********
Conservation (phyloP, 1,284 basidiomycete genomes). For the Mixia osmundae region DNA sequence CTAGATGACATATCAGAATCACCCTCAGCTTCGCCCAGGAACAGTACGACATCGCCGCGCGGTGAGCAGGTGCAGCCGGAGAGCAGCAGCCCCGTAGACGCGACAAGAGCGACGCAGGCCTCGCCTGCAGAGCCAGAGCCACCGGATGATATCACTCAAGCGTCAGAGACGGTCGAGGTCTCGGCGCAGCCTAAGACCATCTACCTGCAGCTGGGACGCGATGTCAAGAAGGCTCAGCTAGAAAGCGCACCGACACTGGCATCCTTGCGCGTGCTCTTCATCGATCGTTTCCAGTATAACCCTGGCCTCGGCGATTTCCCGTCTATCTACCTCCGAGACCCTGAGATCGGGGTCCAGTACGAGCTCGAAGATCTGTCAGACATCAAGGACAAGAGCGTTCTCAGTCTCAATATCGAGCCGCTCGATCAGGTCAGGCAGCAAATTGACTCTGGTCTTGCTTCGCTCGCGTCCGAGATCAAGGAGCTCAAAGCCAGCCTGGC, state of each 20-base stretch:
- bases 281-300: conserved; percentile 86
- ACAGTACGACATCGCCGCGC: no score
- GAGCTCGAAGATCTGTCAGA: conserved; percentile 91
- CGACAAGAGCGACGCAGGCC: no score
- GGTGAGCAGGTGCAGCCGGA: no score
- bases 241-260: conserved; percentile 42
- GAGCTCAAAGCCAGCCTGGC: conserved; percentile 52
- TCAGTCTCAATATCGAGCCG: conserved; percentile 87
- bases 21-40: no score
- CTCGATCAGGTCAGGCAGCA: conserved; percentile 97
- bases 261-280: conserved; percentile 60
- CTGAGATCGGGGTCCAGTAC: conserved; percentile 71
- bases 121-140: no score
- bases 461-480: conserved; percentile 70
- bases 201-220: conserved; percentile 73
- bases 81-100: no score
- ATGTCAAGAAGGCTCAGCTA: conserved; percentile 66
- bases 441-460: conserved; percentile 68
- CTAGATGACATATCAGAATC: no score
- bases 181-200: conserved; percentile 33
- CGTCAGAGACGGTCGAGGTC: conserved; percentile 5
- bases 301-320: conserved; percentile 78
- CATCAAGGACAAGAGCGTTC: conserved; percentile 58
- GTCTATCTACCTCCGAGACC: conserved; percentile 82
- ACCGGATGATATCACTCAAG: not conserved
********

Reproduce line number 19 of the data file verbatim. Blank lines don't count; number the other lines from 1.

- bases 441-460: conserved; percentile 68